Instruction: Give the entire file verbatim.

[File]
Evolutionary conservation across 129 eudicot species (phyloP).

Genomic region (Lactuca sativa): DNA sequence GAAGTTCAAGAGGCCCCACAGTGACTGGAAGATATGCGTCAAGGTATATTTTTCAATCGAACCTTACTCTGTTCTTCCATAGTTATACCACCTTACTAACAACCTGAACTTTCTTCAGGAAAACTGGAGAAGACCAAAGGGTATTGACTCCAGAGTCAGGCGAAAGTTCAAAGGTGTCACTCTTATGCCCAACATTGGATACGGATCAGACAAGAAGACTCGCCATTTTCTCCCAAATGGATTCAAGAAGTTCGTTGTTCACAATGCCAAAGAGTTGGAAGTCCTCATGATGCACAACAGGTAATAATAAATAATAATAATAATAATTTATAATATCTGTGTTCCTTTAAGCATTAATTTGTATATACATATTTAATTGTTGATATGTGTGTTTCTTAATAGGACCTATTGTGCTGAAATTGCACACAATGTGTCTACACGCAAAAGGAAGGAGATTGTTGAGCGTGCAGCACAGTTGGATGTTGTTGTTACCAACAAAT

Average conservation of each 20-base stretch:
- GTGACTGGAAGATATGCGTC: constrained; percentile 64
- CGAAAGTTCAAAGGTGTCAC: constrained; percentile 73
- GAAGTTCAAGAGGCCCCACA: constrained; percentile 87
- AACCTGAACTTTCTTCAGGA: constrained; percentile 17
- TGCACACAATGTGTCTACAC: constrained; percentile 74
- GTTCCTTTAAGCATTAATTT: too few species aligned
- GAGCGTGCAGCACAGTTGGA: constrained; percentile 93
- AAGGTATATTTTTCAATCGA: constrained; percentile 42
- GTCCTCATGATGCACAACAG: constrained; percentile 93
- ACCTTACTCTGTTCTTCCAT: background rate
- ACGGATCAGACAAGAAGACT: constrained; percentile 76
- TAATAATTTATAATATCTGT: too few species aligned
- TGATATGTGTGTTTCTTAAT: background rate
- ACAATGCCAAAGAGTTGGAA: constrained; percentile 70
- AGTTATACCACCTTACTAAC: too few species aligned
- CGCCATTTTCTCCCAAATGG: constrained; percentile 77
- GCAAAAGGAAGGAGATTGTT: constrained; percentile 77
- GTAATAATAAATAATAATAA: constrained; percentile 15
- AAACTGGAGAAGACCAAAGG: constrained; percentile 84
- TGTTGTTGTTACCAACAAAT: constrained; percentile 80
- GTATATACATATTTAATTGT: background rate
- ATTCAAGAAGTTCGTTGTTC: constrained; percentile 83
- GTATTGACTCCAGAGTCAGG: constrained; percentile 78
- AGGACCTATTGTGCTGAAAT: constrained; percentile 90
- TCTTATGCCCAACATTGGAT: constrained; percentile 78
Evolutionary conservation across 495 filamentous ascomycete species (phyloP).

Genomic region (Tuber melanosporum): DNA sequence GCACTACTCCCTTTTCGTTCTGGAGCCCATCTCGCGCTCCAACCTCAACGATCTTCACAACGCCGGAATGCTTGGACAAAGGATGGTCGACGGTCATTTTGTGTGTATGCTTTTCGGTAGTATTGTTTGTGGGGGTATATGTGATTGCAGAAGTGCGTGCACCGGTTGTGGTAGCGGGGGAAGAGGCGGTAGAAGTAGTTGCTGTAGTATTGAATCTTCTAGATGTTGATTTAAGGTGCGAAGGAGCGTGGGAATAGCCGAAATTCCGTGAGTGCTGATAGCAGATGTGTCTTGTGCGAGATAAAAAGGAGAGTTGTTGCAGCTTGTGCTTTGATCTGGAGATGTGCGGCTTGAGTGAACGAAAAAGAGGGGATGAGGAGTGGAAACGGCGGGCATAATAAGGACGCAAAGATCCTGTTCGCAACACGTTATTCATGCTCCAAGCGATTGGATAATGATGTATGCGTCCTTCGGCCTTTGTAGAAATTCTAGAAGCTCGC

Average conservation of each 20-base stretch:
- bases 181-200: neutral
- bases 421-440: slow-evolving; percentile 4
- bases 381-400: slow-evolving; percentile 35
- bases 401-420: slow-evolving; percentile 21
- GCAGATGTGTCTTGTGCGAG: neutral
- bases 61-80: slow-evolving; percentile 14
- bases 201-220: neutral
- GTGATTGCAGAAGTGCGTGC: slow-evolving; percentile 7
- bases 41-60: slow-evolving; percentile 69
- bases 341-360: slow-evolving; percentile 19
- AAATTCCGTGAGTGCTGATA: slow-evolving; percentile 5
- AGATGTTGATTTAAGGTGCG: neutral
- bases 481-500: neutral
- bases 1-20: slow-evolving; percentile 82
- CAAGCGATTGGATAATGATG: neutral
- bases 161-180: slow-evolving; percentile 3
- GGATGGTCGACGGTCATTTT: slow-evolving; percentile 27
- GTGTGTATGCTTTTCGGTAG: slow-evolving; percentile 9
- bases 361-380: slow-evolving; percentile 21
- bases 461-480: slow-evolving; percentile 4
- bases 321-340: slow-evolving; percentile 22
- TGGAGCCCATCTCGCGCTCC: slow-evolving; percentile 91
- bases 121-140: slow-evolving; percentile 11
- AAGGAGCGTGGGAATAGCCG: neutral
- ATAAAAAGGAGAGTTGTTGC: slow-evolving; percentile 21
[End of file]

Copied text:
Evolutionary conservation across 129 eudicot species (phyloP).

Genomic region (Lactuca sativa): DNA sequence GAAGTTCAAGAGGCCCCACAGTGACTGGAAGATATGCGTCAAGGTATATTTTTCAATCGAACCTTACTCTGTTCTTCCATAGTTATACCACCTTACTAACAACCTGAACTTTCTTCAGGAAAACTGGAGAAGACCAAAGGGTATTGACTCCAGAGTCAGGCGAAAGTTCAAAGGTGTCACTCTTATGCCCAACATTGGATACGGATCAGACAAGAAGACTCGCCATTTTCTCCCAAATGGATTCAAGAAGTTCGTTGTTCACAATGCCAAAGAGTTGGAAGTCCTCATGATGCACAACAGGTAATAATAAATAATAATAATAATAATTTATAATATCTGTGTTCCTTTAAGCATTAATTTGTATATACATATTTAATTGTTGATATGTGTGTTTCTTAATAGGACCTATTGTGCTGAAATTGCACACAATGTGTCTACACGCAAAAGGAAGGAGATTGTTGAGCGTGCAGCACAGTTGGATGTTGTTGTTACCAACAAAT

Average conservation of each 20-base stretch:
- GTGACTGGAAGATATGCGTC: constrained; percentile 64
- CGAAAGTTCAAAGGTGTCAC: constrained; percentile 73
- GAAGTTCAAGAGGCCCCACA: constrained; percentile 87
- AACCTGAACTTTCTTCAGGA: constrained; percentile 17
- TGCACACAATGTGTCTACAC: constrained; percentile 74
- GTTCCTTTAAGCATTAATTT: too few species aligned
- GAGCGTGCAGCACAGTTGGA: constrained; percentile 93
- AAGGTATATTTTTCAATCGA: constrained; percentile 42
- GTCCTCATGATGCACAACAG: constrained; percentile 93
- ACCTTACTCTGTTCTTCCAT: background rate
- ACGGATCAGACAAGAAGACT: constrained; percentile 76
- TAATAATTTATAATATCTGT: too few species aligned
- TGATATGTGTGTTTCTTAAT: background rate
- ACAATGCCAAAGAGTTGGAA: constrained; percentile 70
- AGTTATACCACCTTACTAAC: too few species aligned
- CGCCATTTTCTCCCAAATGG: constrained; percentile 77
- GCAAAAGGAAGGAGATTGTT: constrained; percentile 77
- GTAATAATAAATAATAATAA: constrained; percentile 15
- AAACTGGAGAAGACCAAAGG: constrained; percentile 84
- TGTTGTTGTTACCAACAAAT: constrained; percentile 80
- GTATATACATATTTAATTGT: background rate
- ATTCAAGAAGTTCGTTGTTC: constrained; percentile 83
- GTATTGACTCCAGAGTCAGG: constrained; percentile 78
- AGGACCTATTGTGCTGAAAT: constrained; percentile 90
- TCTTATGCCCAACATTGGAT: constrained; percentile 78
Evolutionary conservation across 495 filamentous ascomycete species (phyloP).

Genomic region (Tuber melanosporum): DNA sequence GCACTACTCCCTTTTCGTTCTGGAGCCCATCTCGCGCTCCAACCTCAACGATCTTCACAACGCCGGAATGCTTGGACAAAGGATGGTCGACGGTCATTTTGTGTGTATGCTTTTCGGTAGTATTGTTTGTGGGGGTATATGTGATTGCAGAAGTGCGTGCACCGGTTGTGGTAGCGGGGGAAGAGGCGGTAGAAGTAGTTGCTGTAGTATTGAATCTTCTAGATGTTGATTTAAGGTGCGAAGGAGCGTGGGAATAGCCGAAATTCCGTGAGTGCTGATAGCAGATGTGTCTTGTGCGAGATAAAAAGGAGAGTTGTTGCAGCTTGTGCTTTGATCTGGAGATGTGCGGCTTGAGTGAACGAAAAAGAGGGGATGAGGAGTGGAAACGGCGGGCATAATAAGGACGCAAAGATCCTGTTCGCAACACGTTATTCATGCTCCAAGCGATTGGATAATGATGTATGCGTCCTTCGGCCTTTGTAGAAATTCTAGAAGCTCGC

Average conservation of each 20-base stretch:
- bases 181-200: neutral
- bases 421-440: slow-evolving; percentile 4
- bases 381-400: slow-evolving; percentile 35
- bases 401-420: slow-evolving; percentile 21
- GCAGATGTGTCTTGTGCGAG: neutral
- bases 61-80: slow-evolving; percentile 14
- bases 201-220: neutral
- GTGATTGCAGAAGTGCGTGC: slow-evolving; percentile 7
- bases 41-60: slow-evolving; percentile 69
- bases 341-360: slow-evolving; percentile 19
- AAATTCCGTGAGTGCTGATA: slow-evolving; percentile 5
- AGATGTTGATTTAAGGTGCG: neutral
- bases 481-500: neutral
- bases 1-20: slow-evolving; percentile 82
- CAAGCGATTGGATAATGATG: neutral
- bases 161-180: slow-evolving; percentile 3
- GGATGGTCGACGGTCATTTT: slow-evolving; percentile 27
- GTGTGTATGCTTTTCGGTAG: slow-evolving; percentile 9
- bases 361-380: slow-evolving; percentile 21
- bases 461-480: slow-evolving; percentile 4
- bases 321-340: slow-evolving; percentile 22
- TGGAGCCCATCTCGCGCTCC: slow-evolving; percentile 91
- bases 121-140: slow-evolving; percentile 11
- AAGGAGCGTGGGAATAGCCG: neutral
- ATAAAAAGGAGAGTTGTTGC: slow-evolving; percentile 21